The Group and the Organization
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The social-psychological theories that apply to behavior in small groups also apply to behavior in organizations (certainly in principle), as well as to small networks and large networks, including those devoted to social action or conflict resolution. This is especially true when the persons in the network are connected through computer-video communication. Both groups and networks may be either formal, having roles designated by their organization, or informal, with roles developed to satisfy the needs of the members in cliques or cabals or to facilitate the achievement of organizational goals.
The main influence of the organization on the small group is to define the mission of the group. The organization is part of the “external system” of the group that includes the society and the environment. In addition to setting the goal for the group, the organization may also have an influence by providing facilities for the task, including the design of the work space and means for electronic communication, or by setting norms for the types of roles that may be played.
In terms of functional theory, some groups are bound more by their equipment, such as air crews, some by the product, such as manufacturing groups, and some by the rules of the game, such as sports teams. Some groups are not bound by any existing equipment, product, or rules but have a task to develop new concepts and discover new relationships, such as scientific research teams. Within each type of group a further differentiation can be made according to the amount of integration and role differentiation required.
Small groups or informal networks can be the key to increased (or decreased) productivity if they are involved in problem solving or they can develop norms that are counter to those of the organization and decrease productivity. Just as individuals can play different roles in small groups, so small groups can play different roles in organizations. Some of these roles are formal, some informal, and some dramaturgical.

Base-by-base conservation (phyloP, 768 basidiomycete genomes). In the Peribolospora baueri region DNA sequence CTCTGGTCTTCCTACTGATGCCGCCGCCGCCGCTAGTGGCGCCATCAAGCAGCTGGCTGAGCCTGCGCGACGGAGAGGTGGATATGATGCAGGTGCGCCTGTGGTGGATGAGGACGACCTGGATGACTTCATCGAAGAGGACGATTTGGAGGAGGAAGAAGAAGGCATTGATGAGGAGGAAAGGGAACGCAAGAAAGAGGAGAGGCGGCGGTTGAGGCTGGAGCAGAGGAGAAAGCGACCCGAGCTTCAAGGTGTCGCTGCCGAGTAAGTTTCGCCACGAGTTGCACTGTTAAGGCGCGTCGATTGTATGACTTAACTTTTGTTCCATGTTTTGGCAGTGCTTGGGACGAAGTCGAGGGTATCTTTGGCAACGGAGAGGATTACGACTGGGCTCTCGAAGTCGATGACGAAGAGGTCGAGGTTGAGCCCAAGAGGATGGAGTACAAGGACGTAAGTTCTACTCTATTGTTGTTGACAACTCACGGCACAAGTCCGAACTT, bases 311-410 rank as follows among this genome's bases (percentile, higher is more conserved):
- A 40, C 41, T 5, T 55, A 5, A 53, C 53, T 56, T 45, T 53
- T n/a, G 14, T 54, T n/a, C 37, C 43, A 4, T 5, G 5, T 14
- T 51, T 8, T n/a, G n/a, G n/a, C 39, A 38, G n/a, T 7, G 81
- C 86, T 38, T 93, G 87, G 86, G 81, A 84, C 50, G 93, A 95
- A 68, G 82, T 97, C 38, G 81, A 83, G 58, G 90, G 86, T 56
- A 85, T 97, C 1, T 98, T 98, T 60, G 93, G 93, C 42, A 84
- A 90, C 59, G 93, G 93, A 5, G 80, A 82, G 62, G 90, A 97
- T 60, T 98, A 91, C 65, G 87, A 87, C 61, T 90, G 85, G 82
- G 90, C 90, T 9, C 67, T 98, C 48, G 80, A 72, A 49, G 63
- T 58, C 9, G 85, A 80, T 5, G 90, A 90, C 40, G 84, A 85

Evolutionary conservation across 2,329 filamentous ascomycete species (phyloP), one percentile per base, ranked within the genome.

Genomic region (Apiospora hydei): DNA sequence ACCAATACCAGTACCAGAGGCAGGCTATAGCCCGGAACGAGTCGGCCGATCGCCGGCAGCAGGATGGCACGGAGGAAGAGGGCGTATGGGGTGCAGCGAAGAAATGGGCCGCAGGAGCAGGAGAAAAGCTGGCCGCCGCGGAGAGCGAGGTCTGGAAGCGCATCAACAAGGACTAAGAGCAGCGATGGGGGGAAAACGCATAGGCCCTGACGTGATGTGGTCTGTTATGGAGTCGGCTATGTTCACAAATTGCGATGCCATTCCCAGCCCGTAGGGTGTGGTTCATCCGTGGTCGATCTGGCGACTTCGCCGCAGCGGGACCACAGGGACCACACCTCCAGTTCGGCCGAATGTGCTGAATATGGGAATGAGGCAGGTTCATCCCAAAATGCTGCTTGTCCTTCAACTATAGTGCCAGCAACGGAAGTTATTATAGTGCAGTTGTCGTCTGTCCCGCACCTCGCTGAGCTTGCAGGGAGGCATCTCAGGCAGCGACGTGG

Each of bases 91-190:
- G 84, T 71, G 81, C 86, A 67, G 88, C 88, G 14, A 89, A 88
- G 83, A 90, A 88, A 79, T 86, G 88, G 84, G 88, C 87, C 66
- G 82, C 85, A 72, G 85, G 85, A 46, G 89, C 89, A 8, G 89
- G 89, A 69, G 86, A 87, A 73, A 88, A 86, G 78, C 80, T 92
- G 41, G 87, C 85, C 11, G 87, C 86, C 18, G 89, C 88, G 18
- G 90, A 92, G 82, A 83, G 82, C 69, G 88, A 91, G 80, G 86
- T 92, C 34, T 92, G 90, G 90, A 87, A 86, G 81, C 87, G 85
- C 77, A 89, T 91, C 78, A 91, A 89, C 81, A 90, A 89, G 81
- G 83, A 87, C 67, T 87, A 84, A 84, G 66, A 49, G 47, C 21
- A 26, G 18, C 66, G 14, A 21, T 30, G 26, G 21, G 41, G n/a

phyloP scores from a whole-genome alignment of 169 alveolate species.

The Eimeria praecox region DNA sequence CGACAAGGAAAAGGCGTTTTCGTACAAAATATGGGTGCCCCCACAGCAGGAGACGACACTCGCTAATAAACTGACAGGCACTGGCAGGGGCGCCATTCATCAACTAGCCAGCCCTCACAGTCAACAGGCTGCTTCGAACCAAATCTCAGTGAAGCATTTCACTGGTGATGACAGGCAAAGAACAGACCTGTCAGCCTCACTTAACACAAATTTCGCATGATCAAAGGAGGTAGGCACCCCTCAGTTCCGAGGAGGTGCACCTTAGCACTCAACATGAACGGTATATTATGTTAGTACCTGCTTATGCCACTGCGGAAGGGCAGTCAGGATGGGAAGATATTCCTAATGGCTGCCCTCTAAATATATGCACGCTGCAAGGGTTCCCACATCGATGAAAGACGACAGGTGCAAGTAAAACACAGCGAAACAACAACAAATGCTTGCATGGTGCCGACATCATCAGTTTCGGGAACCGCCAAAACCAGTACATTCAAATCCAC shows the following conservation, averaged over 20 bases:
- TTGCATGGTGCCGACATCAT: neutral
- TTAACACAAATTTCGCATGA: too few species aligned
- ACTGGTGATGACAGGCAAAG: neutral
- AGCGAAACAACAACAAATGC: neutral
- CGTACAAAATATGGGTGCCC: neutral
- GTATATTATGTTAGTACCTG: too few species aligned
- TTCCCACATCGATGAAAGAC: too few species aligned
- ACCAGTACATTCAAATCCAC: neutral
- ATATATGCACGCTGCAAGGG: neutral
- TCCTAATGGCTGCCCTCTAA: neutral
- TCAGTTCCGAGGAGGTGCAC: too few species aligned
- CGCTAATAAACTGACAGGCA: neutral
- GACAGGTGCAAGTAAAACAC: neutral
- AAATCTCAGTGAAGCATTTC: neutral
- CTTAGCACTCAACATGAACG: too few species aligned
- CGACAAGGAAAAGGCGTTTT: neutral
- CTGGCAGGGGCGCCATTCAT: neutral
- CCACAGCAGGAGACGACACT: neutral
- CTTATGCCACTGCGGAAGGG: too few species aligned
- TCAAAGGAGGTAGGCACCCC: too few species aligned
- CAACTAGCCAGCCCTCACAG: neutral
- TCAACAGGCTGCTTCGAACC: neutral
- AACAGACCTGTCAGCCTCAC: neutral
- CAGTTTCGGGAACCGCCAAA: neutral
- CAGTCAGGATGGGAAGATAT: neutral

Most of the systems for implementing organizational change involve small groups, for example, by introducing “quality circles” for workers or “team building” for managers.
In the 1990s a major concern in the USA dealt with the influence of “diversity” in the composition of groups with regard to differences in members’ backgrounds in terms of gender, race, age, personality, skills, or other variables. Variance on any of these factors is associated with differences in meaning, resources, integration, and goal-attainment for a group. Members of homogeneous groups may find it easier to get along with each other but diversity in a group may make it easier to solve complex problems.
Leadership is a hardy perennial for research on groups, where a charismatic leader whose power rests upon the devotion to the sanctity, heroism, or exemplary character of an individual person is contrasted with a transformational leader who can bring followers to move beyond their self-interest and commit themselves to a higher moral responsibility. Charismatic leaders may affirm group members’ identities while transformational leaders may increase commitment.
In the same period there was a sudden interest in group support systems that made it possible, using computers or telecommunications, for individuals to make decisions from different geographic locations. Computerized work organizations typically have fewer hierarchical levels, a bifurcated work force, frequently with race and sex segregation, a less formal structure, and diminished use of internal labor markets with reliance instead on external credentialing. The use of group support systems has positive main effects on decision quality, number of ideas generated, and equality of participation, but negative main effects in terms of time to reach a decision, consensus, and satisfaction.